Sky and Netflix partner up for the first time

8 March 2018   By Angela Moran

Following in the footsteps of its rivals BT and Virgin Media, Sky has partnered with Netflix to allow its customers access to the streaming service through Sky Q.

sky tv website
Credit: chrisdorney/

Although no specific timeline has been given, Sky says that customers in the UK and Ireland will be able to access Netflix "in the coming year," providing direct access to popular shows like 'The Crown' and 'Stranger Things' for the first time.

However, rather than being offered as a separate app for set-top boxes like with BT and Virgin Media, Netflix content will be fully integrated into the Sky Q viewing platform.

As such, Sky says that customers will be able to "seamlessly access Netflix content in the Sky Q menu, plus quickly find their favourite Netflix programmes including the use of Sky Q's search and voice search functionality."

The move comes amid increased investment from Sky in its premium Sky Q platform, which includes a recently announced partnership with Spotify and the introduction of high dynamic range (HDR) picture quality.

Content sharing initiatives

Interestingly, the partnership comes hot on the heels of a content sharing agreement between BT and Sky that was announced at the end of last year, which saw the two competitors join forces in an attempt to protect themselves against streaming video on demand (SVOD) services like Netflix and Amazon.

This new collaboration with Netflix therefore sees Sky striking yet another deal with a company that has traditionally been seen as a rival in order to broaden its appeal and retain subscribers.

Jerome Darroch, Group Chief Executive of Sky, has highlighted the benefits of collaborating with its competitor, as well as the Sky Q user improvements: "By placing Sky and Netflix content side-by-side, along with programmes from the likes of HBO, Showtime, Fox and Disney, we are making the entertainment experience even easier and simpler for our customers. Our recent announcements mean we will extend our leadership in delivering customers the best viewing and user experience in Europe."

Competition from streaming services

In January of this year, The Broadcasters' Audience Research Board (BARB) released a white paper on the SVOD sector which highlights just how popular it's become in recent years.

Interestingly, BARB notes that: "In the UK, pay-TV and SVOD have a symbiotic relationship, with many households choosing to subscribe to both in order to get access to all the content they want."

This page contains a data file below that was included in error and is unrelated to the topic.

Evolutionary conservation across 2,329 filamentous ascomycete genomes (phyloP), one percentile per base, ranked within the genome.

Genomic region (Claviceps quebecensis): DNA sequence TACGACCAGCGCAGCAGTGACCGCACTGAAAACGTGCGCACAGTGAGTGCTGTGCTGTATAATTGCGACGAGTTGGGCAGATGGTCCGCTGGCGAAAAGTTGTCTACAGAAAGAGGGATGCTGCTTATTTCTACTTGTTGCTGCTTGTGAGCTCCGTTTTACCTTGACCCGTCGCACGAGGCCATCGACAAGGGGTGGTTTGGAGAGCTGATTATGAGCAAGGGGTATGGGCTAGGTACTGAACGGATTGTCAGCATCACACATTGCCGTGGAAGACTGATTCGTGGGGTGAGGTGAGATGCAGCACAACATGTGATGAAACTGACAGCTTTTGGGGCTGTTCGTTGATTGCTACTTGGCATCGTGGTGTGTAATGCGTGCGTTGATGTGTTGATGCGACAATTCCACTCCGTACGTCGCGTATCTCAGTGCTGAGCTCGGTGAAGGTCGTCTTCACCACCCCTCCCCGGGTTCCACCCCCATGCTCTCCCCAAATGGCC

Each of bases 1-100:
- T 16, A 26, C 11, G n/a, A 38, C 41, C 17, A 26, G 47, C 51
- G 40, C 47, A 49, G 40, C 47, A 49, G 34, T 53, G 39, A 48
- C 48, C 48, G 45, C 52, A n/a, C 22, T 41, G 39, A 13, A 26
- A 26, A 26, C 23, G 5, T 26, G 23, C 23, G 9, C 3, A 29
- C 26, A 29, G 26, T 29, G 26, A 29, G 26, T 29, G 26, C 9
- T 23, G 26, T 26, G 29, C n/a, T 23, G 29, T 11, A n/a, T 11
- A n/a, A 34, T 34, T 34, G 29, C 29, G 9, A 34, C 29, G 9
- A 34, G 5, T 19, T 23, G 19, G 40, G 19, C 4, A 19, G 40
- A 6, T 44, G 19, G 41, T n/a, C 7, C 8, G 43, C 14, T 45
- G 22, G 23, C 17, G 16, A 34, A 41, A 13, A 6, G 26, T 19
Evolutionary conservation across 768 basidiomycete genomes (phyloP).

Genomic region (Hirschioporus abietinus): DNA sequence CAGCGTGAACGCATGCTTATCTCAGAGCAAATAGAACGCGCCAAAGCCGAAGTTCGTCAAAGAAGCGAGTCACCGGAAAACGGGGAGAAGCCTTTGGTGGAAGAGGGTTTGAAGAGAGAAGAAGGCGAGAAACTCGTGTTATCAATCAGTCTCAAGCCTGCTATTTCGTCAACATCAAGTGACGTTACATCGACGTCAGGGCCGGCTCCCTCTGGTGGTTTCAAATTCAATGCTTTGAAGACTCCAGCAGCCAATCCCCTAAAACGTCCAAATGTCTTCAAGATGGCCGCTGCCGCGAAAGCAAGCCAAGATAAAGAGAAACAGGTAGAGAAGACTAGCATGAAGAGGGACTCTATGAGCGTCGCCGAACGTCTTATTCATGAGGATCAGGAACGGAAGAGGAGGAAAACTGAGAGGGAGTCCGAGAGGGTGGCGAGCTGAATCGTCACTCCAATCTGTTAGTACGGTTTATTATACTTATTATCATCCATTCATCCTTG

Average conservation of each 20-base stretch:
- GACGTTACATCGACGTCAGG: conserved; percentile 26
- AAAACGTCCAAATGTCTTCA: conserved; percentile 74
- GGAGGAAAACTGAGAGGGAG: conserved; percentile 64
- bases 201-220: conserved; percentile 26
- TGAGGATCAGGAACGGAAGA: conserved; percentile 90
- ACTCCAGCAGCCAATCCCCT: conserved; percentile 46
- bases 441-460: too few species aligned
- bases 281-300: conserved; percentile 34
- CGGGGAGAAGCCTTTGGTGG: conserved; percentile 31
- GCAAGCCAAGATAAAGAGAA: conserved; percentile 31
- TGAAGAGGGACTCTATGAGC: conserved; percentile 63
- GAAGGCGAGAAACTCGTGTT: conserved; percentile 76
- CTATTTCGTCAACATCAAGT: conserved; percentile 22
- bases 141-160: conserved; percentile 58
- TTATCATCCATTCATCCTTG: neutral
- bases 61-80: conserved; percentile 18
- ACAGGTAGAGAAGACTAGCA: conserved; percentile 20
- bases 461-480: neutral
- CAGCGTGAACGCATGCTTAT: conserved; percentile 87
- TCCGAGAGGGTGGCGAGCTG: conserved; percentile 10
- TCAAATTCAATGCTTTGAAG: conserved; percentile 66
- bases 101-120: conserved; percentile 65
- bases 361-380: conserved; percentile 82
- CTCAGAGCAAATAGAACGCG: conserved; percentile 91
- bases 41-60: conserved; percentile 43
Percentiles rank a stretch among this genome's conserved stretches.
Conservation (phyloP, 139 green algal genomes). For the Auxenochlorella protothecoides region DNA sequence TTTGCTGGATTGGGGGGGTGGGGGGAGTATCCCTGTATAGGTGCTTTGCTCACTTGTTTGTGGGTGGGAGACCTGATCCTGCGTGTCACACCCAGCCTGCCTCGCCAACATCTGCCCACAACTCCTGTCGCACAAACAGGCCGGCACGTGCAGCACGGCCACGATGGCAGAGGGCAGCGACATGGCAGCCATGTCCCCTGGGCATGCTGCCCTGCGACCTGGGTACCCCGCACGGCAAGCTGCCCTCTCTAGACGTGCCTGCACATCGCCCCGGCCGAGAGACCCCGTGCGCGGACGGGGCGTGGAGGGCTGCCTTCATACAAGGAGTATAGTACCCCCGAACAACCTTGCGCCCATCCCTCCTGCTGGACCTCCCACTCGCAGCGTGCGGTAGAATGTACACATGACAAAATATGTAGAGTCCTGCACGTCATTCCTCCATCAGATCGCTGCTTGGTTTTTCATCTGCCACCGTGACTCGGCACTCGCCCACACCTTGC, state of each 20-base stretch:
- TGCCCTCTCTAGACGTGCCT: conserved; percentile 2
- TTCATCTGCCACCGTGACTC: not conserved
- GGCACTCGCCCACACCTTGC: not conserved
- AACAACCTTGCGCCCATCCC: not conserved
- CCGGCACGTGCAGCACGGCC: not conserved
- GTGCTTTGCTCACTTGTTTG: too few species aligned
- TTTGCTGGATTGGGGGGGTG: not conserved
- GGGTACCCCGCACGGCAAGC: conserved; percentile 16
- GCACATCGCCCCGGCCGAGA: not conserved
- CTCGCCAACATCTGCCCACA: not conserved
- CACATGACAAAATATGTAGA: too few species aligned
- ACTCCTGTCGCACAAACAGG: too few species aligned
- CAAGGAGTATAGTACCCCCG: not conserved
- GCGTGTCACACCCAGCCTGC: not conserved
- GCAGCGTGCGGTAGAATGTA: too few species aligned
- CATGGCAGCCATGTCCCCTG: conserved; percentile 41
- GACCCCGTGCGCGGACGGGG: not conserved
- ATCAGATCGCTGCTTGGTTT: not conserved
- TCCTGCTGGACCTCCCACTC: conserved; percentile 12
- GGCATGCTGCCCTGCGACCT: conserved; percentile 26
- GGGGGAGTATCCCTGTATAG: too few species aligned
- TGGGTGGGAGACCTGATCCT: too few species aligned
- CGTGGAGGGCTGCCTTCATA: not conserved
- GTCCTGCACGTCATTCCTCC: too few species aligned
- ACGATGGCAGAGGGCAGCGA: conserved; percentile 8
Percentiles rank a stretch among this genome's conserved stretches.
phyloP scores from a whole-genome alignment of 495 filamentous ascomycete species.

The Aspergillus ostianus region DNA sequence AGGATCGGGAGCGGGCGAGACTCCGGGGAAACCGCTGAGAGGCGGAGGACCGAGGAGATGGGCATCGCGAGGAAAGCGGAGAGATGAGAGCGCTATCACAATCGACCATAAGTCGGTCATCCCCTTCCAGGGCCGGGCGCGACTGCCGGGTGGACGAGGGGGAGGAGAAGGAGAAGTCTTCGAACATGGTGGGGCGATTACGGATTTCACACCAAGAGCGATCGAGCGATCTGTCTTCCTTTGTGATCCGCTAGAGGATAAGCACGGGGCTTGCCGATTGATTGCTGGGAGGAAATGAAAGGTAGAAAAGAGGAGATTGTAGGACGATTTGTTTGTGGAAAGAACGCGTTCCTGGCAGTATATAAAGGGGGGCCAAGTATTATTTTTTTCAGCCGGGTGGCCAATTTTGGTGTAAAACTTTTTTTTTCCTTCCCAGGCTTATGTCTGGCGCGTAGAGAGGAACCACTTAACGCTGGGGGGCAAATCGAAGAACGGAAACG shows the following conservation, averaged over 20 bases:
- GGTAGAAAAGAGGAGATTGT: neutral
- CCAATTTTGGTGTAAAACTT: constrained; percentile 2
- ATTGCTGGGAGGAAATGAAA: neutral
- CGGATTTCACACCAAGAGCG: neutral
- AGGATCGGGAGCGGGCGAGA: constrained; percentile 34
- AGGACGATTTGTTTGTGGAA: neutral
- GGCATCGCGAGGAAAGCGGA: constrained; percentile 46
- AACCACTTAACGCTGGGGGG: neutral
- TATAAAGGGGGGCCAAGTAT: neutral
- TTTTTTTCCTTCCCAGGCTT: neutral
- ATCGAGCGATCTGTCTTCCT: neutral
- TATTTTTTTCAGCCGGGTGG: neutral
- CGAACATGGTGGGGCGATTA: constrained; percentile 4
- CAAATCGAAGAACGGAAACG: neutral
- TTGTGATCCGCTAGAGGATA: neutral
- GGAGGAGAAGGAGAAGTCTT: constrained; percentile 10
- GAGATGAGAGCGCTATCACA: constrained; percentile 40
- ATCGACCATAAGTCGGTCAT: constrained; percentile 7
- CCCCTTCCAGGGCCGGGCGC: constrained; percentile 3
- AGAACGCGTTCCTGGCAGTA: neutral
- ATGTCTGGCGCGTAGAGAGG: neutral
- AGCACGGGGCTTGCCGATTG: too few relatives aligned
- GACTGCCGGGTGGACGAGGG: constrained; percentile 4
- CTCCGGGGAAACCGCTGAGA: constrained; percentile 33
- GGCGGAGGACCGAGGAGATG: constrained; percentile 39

In line with this, it highlights the fact that nearly 30% of Sky customers also subscribe to Netflix in order to access the best range of TV content.

However, despite the fact that many households are happy to subscribe to competing set-top box and streaming services at the same time, the BARB report clearly points to massive growth in the SVOD sector - and some of this does come at the expense of pay-TV subscriptions.

The report found that by the end of the third quarter of 2017, nine million homes had a SVOD subscription, and that from 2014 there had been a 24% year-on-year increase in the number of homes taking on at least one SVOD service (primarily Netflix, Now TV and Amazon Video).

Netflix itself has a total subscription base of 7.5 million households, with an annual growth rate of 22% in 2017.

Compare this to Sky, which saw its subscription numbers fall by 6% from 2014 to 2017, to a low of 8.8 million households.

It seems that the flexibility and huge choice on offer from SVOD services could be taking some custom away from traditional TV services like Sky, which also happen to be more expensive.

For example, the cheapest monthly price for a Sky Q subscription comes in at £20 per month for new customers who are willing to be hooked into an inflexible 18-month contract, rising to £25 per month after this and with additional fees for set up.

Compare this to Netflix, which offers unlimited streaming of TV and films at a basic package price of £5.99 per month, with the first month free and no cancellation fees.

Bearing in mind the popularity, ease and low cost of streaming services, Sky will hope that integrating its competitor's content into the Sky Q platform will be enough to retain wavering customers, no matter how much more expensive its own service is.

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